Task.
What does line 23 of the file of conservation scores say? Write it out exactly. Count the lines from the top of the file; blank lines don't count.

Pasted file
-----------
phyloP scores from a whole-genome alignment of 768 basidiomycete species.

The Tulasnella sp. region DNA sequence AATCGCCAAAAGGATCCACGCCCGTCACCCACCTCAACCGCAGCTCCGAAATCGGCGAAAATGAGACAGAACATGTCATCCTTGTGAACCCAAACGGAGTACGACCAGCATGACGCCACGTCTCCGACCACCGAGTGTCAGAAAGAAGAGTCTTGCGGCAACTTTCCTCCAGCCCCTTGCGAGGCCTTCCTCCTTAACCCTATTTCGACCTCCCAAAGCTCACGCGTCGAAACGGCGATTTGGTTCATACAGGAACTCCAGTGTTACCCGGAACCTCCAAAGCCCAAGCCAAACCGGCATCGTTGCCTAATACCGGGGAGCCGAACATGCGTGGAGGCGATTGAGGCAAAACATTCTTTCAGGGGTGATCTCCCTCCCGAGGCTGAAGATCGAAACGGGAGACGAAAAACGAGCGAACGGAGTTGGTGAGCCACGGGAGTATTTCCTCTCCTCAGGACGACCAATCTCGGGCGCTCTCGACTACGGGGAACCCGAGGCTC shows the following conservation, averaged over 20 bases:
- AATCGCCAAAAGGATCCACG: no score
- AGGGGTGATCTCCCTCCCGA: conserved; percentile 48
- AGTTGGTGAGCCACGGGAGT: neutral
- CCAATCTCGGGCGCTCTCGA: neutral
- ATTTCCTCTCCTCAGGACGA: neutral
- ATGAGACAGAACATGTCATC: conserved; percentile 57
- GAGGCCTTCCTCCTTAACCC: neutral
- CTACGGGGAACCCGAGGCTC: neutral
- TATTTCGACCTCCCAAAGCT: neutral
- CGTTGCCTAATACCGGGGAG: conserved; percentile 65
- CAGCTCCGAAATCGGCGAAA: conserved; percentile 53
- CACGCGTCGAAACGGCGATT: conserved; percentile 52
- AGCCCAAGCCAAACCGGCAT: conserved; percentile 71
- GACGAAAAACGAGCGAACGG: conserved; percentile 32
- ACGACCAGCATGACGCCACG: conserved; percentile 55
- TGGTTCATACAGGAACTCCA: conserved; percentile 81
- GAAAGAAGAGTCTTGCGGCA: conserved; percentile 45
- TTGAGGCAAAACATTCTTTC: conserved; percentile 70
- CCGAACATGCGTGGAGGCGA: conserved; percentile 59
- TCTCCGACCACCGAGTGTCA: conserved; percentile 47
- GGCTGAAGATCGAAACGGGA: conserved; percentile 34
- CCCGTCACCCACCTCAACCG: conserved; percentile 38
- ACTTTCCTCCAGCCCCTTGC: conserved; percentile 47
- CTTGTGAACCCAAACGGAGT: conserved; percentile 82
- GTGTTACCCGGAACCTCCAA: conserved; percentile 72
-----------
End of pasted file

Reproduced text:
- GGCTGAAGATCGAAACGGGA: conserved; percentile 34